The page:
Summary: Jesus asks: Will you come and follow me?
Stiffkey/ Thornage 06-04-03
The True Cost of Discipleship - John 12:24-26
Story: C.T. Studd (Charles Thomas Studd) (1860-1931) was the son of a wealthy Englishman, Edward Studd.
He was an excellent cricket player and at the age of nineteen was captain of the team at Eton.
He attended Cambridge University from 1880 to 1883.
It was while at Cambridge that he became a national hero. Cambridge University challenged the all mighty Australian Cricket team to a match in May 1882 and CT Studd scored 114 runs, which turned out to be match-winning innings.
And he became a household name.
He would equate today to someone like David Beckham, Captain of the England Football Team.
CT Studd was converted at Cambridge to Christ through the preaching of D. L. Moody.
Although he had fame and fortune at his feet, Studd and six other students dedicated their lives and wealth to the Jesus Christ shortly afterwards.
As a result they offered themselves to Hudson Taylor for missionary work in China. They later became well known as "The Cambridge Seven".
They sailed to China in 1885 and Studd continued to work for several years before ill health forced him and his wife to return to England, where they turned over their property to the China Inland Mission.
He went to be the pastor of a church in India from 1900-1906 after which he returned home.
In December 1912, Studd felt the call to Africa and so went with his wife to work in Africa, settling out there for good.
Studd died at Ibambi in the Congo in Africa, in 1931 at the age of 70.
His motto was: "If Jesus Christ is God and died for me, then no sacrifice can be too great for me to make for Him."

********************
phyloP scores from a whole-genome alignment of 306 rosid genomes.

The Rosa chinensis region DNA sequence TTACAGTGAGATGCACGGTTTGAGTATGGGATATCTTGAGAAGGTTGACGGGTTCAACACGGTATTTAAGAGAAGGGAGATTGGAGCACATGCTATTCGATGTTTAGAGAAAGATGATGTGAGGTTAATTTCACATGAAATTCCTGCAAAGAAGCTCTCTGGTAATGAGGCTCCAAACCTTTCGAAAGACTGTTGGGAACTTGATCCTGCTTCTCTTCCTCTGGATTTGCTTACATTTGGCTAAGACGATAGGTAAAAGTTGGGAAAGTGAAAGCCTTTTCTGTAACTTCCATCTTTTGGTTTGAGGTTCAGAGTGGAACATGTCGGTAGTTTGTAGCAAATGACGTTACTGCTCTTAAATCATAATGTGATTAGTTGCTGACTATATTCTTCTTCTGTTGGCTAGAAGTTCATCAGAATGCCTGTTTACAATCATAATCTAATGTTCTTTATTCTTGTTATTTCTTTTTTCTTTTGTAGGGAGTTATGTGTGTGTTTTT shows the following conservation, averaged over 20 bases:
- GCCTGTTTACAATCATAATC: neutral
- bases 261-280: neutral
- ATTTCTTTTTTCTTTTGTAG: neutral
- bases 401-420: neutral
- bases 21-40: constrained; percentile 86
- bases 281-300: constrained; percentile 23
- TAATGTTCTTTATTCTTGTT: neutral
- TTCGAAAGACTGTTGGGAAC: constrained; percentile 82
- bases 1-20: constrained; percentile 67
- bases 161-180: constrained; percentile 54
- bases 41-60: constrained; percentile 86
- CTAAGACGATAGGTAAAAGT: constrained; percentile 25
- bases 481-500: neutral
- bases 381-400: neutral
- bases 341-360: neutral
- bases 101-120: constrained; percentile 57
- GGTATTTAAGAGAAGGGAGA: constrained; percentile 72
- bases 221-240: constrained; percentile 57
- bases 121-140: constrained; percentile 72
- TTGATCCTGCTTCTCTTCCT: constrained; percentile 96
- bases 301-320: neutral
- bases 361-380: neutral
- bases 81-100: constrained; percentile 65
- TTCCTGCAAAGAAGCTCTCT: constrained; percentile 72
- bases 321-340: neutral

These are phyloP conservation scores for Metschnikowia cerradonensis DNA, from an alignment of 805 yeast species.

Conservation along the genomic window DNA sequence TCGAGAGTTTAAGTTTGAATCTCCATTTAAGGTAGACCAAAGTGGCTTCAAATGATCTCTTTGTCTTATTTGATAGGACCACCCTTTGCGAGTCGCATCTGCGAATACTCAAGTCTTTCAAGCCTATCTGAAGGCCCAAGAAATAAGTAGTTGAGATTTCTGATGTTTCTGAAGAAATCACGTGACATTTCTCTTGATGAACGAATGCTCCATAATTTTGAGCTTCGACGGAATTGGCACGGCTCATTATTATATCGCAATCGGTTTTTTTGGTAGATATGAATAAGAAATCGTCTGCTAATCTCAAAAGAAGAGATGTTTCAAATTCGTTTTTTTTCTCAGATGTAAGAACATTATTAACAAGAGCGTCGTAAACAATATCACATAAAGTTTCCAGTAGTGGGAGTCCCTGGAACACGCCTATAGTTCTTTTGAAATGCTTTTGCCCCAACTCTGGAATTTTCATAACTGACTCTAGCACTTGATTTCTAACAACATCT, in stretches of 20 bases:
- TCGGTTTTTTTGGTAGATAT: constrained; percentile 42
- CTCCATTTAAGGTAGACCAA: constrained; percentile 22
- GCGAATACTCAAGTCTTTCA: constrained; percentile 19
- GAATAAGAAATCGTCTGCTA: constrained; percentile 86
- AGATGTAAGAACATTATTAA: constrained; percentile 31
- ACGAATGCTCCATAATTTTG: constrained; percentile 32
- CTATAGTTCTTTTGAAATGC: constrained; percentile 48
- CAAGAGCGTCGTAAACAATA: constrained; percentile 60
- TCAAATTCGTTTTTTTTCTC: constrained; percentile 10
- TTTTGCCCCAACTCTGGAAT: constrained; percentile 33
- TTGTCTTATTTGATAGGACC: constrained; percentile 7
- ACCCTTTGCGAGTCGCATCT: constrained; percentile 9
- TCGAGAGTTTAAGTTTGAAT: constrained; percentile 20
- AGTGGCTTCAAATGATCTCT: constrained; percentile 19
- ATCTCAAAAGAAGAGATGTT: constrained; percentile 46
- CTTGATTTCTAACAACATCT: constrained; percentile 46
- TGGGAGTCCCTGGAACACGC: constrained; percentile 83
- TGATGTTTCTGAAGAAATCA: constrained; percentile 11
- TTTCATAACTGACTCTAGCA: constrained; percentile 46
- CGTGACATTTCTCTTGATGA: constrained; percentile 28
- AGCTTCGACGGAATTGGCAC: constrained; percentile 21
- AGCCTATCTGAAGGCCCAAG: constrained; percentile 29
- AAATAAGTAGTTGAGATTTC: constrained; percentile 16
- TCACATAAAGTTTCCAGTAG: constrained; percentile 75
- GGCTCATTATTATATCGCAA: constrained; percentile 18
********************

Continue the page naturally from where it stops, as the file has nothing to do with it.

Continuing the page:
C.T. Studd was a real disciple of Jesus Christ . He left the comfort of home to follow the call of Christ in his life.
Discipleship is the subject of this morning’s Gospel reading – John 12:20-33:
As we are in the last week of Lent, it is perhaps fitting that we should look at the cost of true discipleship.
In our reading, we see some Greeks wanting to meet Christ. We are not told why.
Were they intrigued by this wonder worker from Galilee?
Were they attracted by his teaching?
We’ll never know.
But we do know that Jesus responded to them by telling them – and the disciples around him - that if you go looking for Christ - expect Him to call you to discipleship.
What is discipleship all about? Well, in this passage we see Jesus explaining that discipleship is all about dying to your own will and desires.
24I tell you the truth, unless a kernel of wheat falls to the ground and dies, it remains only a single seed. But if it dies, it produces many seeds.
25 The man who loves his life will lose it, while the man who hates his life in this world will keep it for eternal life. (Jn 12; 24-25)
Jesus is clearly using hyperbole here.
He is not telling us to literally hate our own lives - because elsewhere (Mt. 5:44) Jesus tells us to love our enemies as ourselves – and if we hated ourselves – that wouldn’t be revolutionary teaching!
In Hebrew thought, there is no separate word to ’prefer less’. So Jesus would have to use the word ‘sane’, which is translated into the Greek and English as ’hate’.
Actually the Hebrew word ’sane’ covers the whole range of negative emotions from
’intense hatred of the enemies of God’ to ‘simply something to be avoided’. See Gen 29:31,33, Deut 21:15.
The Hebrew word ’Sane’ also means, “abandon, leave aside, quit, relinquish” and it is this nuance that seems to be present here.
So what Jesus is saying in Jn 12:25 when he says?
25 The man who loves his life will lose it, while the man who hates his life in this world will keep it for eternal life.
I would like to suggest that Jesus is saying is that our dedication in following Christ must make our love for ourselves seem in comparison like hate.
Story: Indeed, in the first century AD that was the very option that Jews would have had to make when they become Christians.
And even among the more Orthodox Jews today, they would hold a burial service for anyone converting from Judaism to Christianity. For them this would signify that that person is now dead to their family – all because they renounced their faith and becoming Christians.
In the first Century AD becoming a Christian cost them everything – sometimes even their own lives. Their family and circle of friends turned on them and rejected them.
Indeed for some Christians today converting from Islam to Christianity has a similar effect today. In some Muslim countries, like Saudi Arabia, it is a capital offence to convert from Islam to Christianity.